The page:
25 Of The Most Important Things You Can Learn Before You Turn 25

Twenty20 / tiffanythere
Twenty20 / tiffanythere

1. Carry mace around with your finger on the trigger.

Crazies are everywhere. Invest in some pepper spray and when you’re walking alone, even just a few blocks, have it out and ready. In a pinch, an umbrella is excellent for fending off attackers (I know this from experience).

2. Wear your retainer.

I didn’t go through eight years of tooth extractions, spacers, palette expanders and braces to have my teeth shift in adulthood, but I’ve met plenty of people who “forgot” to wear their retainers and now have crooked teeth again. So if you want that thousand-dollar smile to stay in place, just stick the contraption in every now and then.

3. Stand up for yourself.

I’m don’t like confrontation. When I have to confront someone, my skin gets blotchy, I sweat profusely, my voices cracks and the whole situation feels like an out-of-body experience. But if I can’t stand up for yourself, who else is going to do it? No one. Plus, I feel like a total #boss when I drop some knowledge and make my confrontee recognize who they messed with.

4. Bullies exist at every age.

I will never understand people who get some sort of sick pleasure out of tearing others down and causing physical/mental/emotional pain. When I was little, my mom would say bullies are jealous. While this is sometimes the case, unfortunately, some people are just mean.

5. You actually might use algebra some day.

One time I helped my dad build a patio using the Pythagorean Theorem. Sure, that’s the only time, but at least all those years weren’t totally wasted, right?

6. Don’t change yourself for the people around you.

You won’t make them happy, you won’t make yourself happy, you won’t make anyone happy. If you need to change to please someone, they’re just going to pick something else to criticize. It’s not worth your time.

7. Learn basic life skills.

I’m no mechanic, but I can fill a car’s engine oil like a champ. I learned how to change a tire real quick when I drove over a nail on the way to work. I have a delicious-but-nutritious go-to dinner recipe burned in my memory, I can do a breast self-exam (and I found a benign lump once, so those things are legit) and I’m trying to get a thorough grasp on how taxes work. Know the basics and you can fake the rest.

8. Hold onto your student ID.

If your college ID doesn’t have an expiration date, keep that baby close. If you don’t mind fibbing a bit, you can continue to get discounts on museums, clothes, movie tickets, food and more until you don’t look like your picture anymore. Ethical? Maybe not. Wallet-friendly when you’re living that overworked and underpaid millennial life? Yes.

9. Enjoy your own company.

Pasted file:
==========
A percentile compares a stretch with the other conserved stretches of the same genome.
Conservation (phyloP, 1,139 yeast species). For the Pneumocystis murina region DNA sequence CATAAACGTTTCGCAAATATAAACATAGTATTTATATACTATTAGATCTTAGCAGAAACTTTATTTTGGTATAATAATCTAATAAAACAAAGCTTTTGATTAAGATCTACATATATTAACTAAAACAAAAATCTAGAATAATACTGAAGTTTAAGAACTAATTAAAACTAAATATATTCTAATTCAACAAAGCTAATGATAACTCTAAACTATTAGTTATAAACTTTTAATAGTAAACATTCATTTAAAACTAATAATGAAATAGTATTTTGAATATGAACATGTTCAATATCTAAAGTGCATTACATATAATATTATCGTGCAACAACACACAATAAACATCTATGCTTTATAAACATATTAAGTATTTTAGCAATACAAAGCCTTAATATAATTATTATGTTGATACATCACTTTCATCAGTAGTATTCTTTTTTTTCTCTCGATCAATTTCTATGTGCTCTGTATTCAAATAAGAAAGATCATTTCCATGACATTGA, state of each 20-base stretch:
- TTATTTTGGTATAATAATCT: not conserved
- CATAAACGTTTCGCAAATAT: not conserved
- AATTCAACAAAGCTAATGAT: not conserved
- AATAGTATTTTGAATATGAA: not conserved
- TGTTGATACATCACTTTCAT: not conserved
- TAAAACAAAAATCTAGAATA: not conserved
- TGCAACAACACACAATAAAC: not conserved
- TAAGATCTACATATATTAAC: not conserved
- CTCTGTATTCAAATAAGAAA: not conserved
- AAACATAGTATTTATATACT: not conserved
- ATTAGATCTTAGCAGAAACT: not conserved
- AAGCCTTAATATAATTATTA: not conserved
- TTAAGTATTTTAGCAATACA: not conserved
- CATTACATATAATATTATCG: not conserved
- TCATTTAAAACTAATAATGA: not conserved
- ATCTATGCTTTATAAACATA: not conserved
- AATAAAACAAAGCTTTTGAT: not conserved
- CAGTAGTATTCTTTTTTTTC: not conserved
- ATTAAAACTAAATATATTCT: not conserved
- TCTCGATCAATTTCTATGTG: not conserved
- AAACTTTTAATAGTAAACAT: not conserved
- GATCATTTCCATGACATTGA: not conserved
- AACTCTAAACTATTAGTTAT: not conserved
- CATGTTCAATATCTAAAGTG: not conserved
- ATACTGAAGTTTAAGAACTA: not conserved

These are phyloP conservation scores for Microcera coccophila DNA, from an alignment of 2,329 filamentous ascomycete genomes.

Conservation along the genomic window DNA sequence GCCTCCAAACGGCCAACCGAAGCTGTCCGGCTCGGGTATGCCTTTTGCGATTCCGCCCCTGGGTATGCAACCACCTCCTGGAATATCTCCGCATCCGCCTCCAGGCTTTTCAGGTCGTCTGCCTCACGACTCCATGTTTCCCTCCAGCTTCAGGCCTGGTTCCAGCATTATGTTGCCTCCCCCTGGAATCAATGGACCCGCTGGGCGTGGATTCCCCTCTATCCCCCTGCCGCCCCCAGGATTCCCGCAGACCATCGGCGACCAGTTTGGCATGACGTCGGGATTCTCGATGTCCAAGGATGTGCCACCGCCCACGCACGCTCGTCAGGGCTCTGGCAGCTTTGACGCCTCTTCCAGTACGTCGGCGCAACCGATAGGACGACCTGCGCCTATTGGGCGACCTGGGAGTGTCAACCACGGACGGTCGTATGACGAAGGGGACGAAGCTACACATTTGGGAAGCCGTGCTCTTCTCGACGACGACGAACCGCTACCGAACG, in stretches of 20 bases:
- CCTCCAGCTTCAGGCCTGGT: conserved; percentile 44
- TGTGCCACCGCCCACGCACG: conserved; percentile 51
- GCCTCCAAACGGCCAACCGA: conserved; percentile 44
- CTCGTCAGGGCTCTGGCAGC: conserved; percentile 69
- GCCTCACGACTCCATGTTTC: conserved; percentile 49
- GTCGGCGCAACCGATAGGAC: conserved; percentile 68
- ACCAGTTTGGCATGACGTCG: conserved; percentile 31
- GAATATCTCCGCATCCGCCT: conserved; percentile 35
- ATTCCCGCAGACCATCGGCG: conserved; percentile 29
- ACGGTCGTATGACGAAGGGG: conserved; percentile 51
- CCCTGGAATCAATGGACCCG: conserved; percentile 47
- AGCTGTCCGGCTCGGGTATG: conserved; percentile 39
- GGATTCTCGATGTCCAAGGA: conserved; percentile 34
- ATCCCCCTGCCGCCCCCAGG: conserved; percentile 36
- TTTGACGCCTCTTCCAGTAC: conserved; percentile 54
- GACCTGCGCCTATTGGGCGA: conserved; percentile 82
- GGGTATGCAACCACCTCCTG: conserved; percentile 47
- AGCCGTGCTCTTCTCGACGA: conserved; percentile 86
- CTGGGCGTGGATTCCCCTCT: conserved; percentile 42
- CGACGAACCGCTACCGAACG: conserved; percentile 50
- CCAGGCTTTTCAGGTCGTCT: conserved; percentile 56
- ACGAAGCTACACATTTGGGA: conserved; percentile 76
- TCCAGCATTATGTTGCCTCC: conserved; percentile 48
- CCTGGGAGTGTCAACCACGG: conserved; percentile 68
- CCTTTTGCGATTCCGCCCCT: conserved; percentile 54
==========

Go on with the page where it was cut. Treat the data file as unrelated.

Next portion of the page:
I always go to the movies by myself. I take myself to lunch on the reg and recently spent a good chunk of a paycheck to see Billy Joel alone (10th row, babyyy). It might be weird at first, but you’ll feel more confident and learn that you don’t always need others around to have fun. Heck, I love hanging out with myself so much that I went on a solo trip to Paris and London last year.

10. The bigger you dream, the more you’ll achieve.

You know that cliché phrase on motivational posters in middle school halls everywhere, “Shoot for the moon. Even if you miss, you’ll land among the stars”? It’s actually true. Work toward your loftiest dreams and if you don’t get there, you’ll usually at least be a lot closer than if you had settled.

11. Travel.

The best way to learn about other cultures, meet people from different worlds and eat some of the most delicious food ever (my main motivation tbh) is traveling. Hostels, AirBnB, transportation options like Megabus and Eurail and budget airlines make travel easy and more affordable than you might think. Plus, travel doesn’t have to mean going overseas! Grab friends – or don’t (see #9) – and go on a day trip to a nearby city.

12. YouTube is amazing.

You can learn pretty much anything on YouTube: how to play the guitar, how to moonwalk, how to make macaroni and cheese waffles, how to clean a toilet with Coca-Cola. The possibilities are endless.

13. ‘It’ll be a good chapter in my memoir.’

If you’re in a situation and you know it’s temporary but it’s still rough, just say this sentence to yourself. Do I actually plan to write a memoir? Probably not. But when I had to sleep on the floor of my office every weeknight for six months (related to the scenario briefly alluded to in #1), it made everything a little more bearable.

14. Some things will always suck.

Gynecologist appointments, bikini waxes, treadmills and sequels that replace the main actor. #ThingsThatWillNeverBeEnjoyable

15. Learn to listen.